As Inequality Grows in Mexico, So Does Social Polarization
Editor’s note: This article is part of an ongoing WPR series on income inequality and poverty reduction in various countries around the world.
Mexico has one of the highest rates of inequality among developed countries, according to the Organization for Economic Cooperation and Development, with the richest 1 percent of the population owning almost half of the country’s wealth. In an email interview, Patricio Solís, a sociology professor at el Colegio de Mexico, discusses poverty reduction and income inequality in Mexico.[ SPECIAL OFFER: Get your FREE copy of our in-depth report on Resilience in the Face of the Coronavirus Pandemic. ]
WPR: What is the rate of income inequality in Mexico, what are the latest trends in terms of widening or lessening inequality, and what are the main factors driving income inequality?
Patricio Solís: Income inequality in Mexico is extremely high. In 2015, its Gini coefficient—a ratio of income distribution within a country where 0 represents perfect equality and 1 perfect inequality—was 0.46, the second-highest among OECD countries and well above the OECD average of 0.32. With only minor fluctuations, and perhaps a slight reduction, in the period from 1992 to 2014, this situation has not significantly changed in the past 25 years.
Two factors driving income inequality in Mexico are wage-restriction policies and the limited redistributive role of the state through tax policies. Even before the North American Free Trade Agreement, the economic recession of the 1980s caused an abrupt decline in real wages. This decline was followed by a strict policy restricting the minimum wage. After NAFTA, this policy became necessary for economic integration, because it secured a low-cost labor force for national and foreign manufacturing firms coming to Mexico. Today, the minimum wage in Mexico is the lowest among the OECD countries and one of the lowest in Latin America. Because of these wage restrictions, the growth generated by economic integration with the United States and Canada has not contributed much to the reduction of income inequality.
The second factor is the absence of a progressive tax policy. One of the most significant factors differentiating Mexico from other OECD countries is the very limited role of taxes in the reduction of income inequality. In 2010, taxes only reduced inequality by 2 percent, compared to an average of 27 percent among OECD countries.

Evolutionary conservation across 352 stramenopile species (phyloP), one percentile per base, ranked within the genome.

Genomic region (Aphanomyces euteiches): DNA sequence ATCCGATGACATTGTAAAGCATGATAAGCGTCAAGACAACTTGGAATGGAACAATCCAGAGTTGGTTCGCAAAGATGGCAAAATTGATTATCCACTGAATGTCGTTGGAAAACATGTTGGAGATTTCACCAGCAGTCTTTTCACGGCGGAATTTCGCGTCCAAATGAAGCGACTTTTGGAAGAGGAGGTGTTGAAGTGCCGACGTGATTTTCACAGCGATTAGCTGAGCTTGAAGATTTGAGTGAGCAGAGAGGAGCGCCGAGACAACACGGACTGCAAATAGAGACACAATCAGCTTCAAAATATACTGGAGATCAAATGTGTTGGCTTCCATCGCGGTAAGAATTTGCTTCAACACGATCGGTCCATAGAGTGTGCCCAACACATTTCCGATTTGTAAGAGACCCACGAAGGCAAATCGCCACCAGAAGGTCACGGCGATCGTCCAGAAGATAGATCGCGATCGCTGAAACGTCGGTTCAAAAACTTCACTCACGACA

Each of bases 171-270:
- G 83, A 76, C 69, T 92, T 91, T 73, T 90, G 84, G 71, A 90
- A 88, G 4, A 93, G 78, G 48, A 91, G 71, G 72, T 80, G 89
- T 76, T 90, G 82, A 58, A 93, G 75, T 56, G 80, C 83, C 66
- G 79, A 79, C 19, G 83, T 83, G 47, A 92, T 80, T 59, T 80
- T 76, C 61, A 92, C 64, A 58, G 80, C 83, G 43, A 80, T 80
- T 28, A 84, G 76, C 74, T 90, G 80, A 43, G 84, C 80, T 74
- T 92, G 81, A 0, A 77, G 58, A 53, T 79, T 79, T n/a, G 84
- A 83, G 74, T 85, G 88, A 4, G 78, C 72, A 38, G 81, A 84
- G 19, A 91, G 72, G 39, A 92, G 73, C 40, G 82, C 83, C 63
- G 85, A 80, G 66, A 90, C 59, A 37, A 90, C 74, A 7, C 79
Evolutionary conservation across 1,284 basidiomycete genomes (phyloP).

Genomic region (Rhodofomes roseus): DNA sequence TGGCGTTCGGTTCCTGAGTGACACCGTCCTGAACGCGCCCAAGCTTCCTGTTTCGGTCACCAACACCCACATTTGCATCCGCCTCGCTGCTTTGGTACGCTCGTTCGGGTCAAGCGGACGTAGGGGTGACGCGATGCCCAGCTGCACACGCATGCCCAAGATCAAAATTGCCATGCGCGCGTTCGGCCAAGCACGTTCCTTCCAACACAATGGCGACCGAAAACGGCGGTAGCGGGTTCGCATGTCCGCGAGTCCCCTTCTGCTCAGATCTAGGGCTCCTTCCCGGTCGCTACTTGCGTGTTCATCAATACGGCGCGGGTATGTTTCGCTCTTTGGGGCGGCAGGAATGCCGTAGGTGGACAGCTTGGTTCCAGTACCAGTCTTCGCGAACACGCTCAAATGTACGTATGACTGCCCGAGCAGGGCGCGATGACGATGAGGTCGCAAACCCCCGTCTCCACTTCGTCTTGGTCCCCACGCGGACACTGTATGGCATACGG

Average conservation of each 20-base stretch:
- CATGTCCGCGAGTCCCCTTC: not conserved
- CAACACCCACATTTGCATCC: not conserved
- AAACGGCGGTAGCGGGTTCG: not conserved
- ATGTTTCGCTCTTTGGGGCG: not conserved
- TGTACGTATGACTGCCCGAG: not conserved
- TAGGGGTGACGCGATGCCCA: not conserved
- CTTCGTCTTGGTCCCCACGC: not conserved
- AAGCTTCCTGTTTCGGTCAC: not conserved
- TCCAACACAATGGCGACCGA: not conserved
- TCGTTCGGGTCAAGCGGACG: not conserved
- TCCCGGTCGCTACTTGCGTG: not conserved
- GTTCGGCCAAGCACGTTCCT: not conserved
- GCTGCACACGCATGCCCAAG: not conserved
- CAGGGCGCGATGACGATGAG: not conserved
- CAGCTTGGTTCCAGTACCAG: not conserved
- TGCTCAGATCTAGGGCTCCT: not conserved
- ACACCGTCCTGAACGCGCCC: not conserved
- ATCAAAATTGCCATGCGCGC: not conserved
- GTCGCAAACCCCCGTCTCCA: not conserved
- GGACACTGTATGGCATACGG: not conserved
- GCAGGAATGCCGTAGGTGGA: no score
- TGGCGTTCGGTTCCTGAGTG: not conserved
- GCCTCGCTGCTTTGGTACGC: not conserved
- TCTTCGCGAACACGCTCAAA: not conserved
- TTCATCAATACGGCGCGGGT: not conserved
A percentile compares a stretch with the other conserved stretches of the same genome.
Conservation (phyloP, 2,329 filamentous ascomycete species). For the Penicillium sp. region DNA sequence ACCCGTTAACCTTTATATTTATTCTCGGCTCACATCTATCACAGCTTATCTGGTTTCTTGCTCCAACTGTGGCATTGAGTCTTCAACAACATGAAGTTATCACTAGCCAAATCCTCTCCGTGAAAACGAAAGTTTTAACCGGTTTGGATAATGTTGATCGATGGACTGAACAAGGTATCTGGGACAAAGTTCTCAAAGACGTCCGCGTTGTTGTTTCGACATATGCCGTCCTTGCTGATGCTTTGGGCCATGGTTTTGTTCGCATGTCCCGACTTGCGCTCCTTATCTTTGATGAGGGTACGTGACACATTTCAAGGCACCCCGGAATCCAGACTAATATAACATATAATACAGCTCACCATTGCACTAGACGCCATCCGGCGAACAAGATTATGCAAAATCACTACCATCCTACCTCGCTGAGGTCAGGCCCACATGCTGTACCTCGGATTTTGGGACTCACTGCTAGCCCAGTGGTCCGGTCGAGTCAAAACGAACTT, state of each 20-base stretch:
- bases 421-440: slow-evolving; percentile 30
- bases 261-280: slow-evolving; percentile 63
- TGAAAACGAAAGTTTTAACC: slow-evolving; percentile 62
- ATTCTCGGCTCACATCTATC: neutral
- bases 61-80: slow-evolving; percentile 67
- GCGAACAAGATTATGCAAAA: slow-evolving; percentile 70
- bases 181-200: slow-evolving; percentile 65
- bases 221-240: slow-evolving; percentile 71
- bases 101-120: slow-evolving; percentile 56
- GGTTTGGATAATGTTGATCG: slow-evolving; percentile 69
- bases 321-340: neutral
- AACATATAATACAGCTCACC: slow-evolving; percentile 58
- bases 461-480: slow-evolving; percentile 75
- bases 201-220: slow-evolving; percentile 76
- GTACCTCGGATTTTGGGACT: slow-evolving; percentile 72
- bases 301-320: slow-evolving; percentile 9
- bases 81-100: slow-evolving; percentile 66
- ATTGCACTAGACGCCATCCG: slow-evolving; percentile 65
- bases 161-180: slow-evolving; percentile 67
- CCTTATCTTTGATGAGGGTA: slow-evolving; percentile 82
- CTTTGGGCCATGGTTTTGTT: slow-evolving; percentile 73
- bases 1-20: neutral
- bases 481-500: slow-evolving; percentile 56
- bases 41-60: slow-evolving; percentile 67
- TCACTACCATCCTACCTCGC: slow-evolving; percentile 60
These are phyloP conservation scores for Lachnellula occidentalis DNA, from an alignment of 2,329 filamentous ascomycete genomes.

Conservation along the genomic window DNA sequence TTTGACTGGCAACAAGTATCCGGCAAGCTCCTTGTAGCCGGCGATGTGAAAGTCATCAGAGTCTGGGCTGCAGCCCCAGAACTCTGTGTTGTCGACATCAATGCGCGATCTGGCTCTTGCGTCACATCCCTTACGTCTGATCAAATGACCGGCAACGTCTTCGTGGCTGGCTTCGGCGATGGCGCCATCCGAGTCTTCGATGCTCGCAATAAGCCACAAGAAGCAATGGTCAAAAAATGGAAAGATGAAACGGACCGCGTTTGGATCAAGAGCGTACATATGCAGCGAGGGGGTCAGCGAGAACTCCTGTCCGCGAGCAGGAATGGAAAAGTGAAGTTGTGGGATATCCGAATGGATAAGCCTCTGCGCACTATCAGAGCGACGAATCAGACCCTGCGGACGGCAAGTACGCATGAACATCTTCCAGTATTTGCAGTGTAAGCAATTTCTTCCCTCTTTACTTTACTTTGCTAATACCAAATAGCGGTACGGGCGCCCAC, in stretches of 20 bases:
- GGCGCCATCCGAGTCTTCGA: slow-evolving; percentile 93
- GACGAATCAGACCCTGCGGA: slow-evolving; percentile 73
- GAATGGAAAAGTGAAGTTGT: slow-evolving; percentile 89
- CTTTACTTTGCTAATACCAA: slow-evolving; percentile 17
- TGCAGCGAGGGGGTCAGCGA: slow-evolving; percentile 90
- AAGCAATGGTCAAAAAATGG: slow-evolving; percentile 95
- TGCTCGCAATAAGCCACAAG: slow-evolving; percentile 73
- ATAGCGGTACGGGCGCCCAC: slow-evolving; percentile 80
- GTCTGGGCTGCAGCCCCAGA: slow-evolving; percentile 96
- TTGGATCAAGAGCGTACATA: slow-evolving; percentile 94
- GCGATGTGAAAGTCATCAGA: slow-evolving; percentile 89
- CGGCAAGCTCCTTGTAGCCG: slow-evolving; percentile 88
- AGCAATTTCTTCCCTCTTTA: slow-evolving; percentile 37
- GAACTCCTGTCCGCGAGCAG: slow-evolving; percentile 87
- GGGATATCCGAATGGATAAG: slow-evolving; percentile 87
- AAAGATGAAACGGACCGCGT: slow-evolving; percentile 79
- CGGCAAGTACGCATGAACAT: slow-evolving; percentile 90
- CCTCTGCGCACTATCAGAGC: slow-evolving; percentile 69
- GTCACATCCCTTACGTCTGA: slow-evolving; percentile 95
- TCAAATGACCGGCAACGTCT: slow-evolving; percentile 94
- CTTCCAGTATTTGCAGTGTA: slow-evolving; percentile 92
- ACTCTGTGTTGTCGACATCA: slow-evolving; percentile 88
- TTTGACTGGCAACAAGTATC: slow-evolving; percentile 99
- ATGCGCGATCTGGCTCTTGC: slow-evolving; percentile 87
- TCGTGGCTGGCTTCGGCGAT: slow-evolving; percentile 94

WPR: What are the political and socio-economic implications of income inequality in Mexico?
Solís: One of the most harmful socio-economic consequences of extreme economic inequality is social segmentation. The uneven distribution of income reinforces social polarization between a small economic elite and the majority of the population that lives in deprived social and economic conditions. In Mexico, social segmentation is present in virtually every sphere of daily life. Access to quality education, health services and even elementary civil rights and criminal justice is not based on citizenship, but on income and wealth. Income inequality erodes social cohesion, creating a fertile breeding ground for violence and criminal behavior. But it also represents an obstacle for the quality of Mexican democracy, because it reinforces the de facto power of economic elites over democratic institutions and favors clientelist political relationships.
From a strictly economic point of view, the mix of income inequality and high poverty is also an obstacle for economic growth. The absence of a strong middle class with the purchasing power to boost internal markets makes Mexico very vulnerable in the wake of a new era of U.S.-Mexico relations in which protectionism, obstacles to bilateral trade and open hostility from the U.S. government seem to be the new normal.
WPR: What policy measures are in place to address inequality and poverty, how have they evolved recently, and how important of an issue is income inequality to politicians and the general public?
Solís: The most important anti-poverty policy in Mexico is “Prospera,” which began under the name “Progresa” in 1997. A conditional cash transfer program targeted at poor families, Progresa has contributed to short-term, moderate reductions in the incidence of poverty and alleviated extreme poverty. However, its long-term impact on the intergenerational reduction of poverty is questionable. The limitations of conditional cash transfer programs such as Prospera to reduce structural poverty became evident during the 2008-2009 financial crisis. Between 2000 and 2006, Mexico’s poverty rate decreased from 53 percent to 43 percent; after the financial crisis, in 2010, poverty increased to 52 percent.
One of the most effective policy mechanisms to fight income inequality and poverty is a progressive fiscal regime. However, as in many other countries, taxes are extremely unpopular in Mexico, to the extent that even politicians on the left refuse to support progressive tax reform, in large part because of corruption. Even when many Mexicans would favor redistributive economic policies and an increase in social spending, they are not willing even to discuss the necessary tax reforms, because they believe that any increase in government resources will end up in the pockets of corrupt politicians.[ SPECIAL OFFER: Get your FREE copy of our in-depth report on Resilience in the Face of the Coronavirus Pandemic. ]
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